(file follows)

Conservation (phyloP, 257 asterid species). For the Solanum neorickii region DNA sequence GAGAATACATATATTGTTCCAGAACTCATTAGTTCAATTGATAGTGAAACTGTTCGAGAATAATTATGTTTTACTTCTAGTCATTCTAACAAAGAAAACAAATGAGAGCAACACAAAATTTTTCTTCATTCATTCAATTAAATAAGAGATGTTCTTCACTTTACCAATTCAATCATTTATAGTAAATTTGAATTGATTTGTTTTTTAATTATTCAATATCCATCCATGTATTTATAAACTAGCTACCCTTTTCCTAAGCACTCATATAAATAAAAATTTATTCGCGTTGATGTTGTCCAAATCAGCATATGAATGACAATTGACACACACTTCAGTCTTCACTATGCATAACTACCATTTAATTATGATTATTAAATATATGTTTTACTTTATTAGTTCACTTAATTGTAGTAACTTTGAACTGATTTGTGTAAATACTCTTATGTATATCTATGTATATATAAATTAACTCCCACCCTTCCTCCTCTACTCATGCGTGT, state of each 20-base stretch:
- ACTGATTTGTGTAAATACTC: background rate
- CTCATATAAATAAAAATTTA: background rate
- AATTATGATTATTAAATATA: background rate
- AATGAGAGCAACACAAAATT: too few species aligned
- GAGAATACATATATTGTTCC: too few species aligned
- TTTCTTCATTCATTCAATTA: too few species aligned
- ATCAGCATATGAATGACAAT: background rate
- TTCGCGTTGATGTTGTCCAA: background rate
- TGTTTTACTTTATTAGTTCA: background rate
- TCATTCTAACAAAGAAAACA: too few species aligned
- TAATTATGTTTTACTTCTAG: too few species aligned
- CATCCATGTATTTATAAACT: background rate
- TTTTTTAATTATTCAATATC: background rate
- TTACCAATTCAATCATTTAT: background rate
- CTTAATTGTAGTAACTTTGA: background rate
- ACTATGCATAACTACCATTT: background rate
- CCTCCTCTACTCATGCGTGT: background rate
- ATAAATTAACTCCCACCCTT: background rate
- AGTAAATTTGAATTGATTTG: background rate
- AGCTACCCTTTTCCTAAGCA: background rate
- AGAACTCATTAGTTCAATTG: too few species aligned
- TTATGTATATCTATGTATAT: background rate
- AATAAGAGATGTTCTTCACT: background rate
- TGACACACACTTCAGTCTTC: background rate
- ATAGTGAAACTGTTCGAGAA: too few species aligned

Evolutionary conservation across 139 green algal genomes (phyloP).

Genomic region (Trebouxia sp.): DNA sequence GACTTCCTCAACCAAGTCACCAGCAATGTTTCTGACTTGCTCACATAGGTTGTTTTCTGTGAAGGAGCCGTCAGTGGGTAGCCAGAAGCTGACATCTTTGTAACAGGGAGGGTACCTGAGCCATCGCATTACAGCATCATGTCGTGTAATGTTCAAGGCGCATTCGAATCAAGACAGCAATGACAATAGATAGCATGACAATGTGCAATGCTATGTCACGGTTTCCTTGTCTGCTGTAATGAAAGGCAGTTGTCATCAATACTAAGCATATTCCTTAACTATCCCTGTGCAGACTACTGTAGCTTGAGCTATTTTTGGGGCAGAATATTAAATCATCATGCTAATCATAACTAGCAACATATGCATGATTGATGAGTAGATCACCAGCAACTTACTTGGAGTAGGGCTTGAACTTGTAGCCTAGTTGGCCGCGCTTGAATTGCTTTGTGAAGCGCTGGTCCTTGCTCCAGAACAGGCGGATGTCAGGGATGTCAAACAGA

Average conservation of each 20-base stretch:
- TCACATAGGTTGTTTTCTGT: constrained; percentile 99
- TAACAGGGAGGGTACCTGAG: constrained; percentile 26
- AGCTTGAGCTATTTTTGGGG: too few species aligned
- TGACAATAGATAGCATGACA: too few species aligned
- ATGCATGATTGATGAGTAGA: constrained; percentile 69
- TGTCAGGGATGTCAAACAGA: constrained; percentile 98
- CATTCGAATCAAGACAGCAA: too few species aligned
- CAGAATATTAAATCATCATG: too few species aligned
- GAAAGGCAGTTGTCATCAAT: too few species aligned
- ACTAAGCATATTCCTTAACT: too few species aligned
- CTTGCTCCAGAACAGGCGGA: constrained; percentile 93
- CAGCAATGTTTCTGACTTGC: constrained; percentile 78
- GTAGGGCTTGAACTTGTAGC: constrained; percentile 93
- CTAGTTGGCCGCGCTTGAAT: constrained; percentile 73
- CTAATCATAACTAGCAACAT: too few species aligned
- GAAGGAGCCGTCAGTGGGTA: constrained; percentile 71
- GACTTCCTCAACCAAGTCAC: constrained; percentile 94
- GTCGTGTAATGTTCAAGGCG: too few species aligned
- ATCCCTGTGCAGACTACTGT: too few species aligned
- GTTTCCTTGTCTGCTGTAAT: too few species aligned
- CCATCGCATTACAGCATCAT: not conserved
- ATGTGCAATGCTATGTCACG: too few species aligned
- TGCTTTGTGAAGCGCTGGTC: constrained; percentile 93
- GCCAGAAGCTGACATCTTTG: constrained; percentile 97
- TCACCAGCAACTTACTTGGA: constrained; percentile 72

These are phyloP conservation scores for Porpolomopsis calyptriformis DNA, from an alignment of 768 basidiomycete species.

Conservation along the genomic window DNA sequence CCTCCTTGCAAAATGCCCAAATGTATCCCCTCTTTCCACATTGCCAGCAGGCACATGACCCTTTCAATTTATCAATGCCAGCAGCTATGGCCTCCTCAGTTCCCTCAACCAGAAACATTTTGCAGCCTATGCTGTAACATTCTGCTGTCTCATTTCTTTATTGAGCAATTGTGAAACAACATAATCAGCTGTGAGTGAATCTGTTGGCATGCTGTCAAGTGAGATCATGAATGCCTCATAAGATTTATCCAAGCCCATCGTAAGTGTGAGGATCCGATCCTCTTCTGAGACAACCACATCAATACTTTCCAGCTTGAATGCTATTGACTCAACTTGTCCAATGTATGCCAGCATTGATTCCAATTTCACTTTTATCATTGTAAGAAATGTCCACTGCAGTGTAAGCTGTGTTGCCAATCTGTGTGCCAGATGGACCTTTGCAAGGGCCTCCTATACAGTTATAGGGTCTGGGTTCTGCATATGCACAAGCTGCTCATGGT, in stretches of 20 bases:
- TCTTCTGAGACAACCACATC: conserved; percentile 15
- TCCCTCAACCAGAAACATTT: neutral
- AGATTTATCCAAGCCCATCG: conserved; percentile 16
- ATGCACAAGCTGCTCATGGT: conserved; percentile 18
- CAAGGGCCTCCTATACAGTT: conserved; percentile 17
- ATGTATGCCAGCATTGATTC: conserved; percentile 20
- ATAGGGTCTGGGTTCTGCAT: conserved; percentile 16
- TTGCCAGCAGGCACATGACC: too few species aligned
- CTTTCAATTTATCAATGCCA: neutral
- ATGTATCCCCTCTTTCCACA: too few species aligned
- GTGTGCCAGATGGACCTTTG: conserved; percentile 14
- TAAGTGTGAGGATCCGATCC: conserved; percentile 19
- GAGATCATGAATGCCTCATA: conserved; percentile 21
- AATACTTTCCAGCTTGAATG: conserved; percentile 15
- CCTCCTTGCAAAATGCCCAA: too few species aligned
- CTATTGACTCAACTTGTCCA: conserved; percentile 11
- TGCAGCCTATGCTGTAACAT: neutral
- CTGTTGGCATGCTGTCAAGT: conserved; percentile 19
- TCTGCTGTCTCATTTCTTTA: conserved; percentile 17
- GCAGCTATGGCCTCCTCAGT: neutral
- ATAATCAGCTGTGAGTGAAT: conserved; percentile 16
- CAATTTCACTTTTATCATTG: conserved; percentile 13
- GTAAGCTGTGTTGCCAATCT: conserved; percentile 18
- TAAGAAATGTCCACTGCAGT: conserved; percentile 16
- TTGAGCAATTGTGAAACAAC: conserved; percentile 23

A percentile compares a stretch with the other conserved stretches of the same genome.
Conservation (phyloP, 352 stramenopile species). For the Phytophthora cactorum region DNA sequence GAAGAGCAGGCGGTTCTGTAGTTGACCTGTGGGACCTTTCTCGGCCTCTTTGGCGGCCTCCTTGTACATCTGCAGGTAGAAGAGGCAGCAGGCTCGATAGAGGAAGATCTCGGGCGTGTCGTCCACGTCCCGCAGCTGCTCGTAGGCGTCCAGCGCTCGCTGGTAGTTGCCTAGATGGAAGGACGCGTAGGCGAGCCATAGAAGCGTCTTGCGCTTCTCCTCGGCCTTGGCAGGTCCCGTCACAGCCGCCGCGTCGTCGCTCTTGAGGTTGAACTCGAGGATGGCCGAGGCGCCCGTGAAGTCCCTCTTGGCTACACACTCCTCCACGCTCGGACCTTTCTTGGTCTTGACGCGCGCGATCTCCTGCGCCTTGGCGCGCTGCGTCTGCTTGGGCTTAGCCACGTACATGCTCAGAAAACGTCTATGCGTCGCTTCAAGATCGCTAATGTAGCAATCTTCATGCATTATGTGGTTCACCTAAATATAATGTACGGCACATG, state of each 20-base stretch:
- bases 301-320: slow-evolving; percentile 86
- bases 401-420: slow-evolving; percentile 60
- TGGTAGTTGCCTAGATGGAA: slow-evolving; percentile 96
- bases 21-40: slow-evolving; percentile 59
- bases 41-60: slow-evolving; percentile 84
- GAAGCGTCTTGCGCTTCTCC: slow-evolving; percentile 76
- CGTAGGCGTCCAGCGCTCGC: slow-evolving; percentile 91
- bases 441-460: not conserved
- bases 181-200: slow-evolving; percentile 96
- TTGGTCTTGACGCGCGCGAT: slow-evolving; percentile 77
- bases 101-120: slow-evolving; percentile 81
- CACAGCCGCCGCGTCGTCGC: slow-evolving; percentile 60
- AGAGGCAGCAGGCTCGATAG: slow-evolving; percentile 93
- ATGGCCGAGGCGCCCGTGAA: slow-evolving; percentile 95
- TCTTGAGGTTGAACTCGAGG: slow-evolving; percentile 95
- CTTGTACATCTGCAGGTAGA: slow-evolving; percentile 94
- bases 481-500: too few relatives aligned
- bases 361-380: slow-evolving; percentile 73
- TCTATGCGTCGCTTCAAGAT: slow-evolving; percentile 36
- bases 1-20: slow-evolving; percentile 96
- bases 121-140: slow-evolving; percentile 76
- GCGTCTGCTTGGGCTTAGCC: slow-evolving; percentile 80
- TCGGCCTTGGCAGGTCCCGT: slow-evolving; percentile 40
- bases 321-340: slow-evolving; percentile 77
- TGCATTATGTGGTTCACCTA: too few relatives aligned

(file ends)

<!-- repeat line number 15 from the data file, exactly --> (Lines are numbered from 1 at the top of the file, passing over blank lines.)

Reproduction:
- TTACCAATTCAATCATTTAT: background rate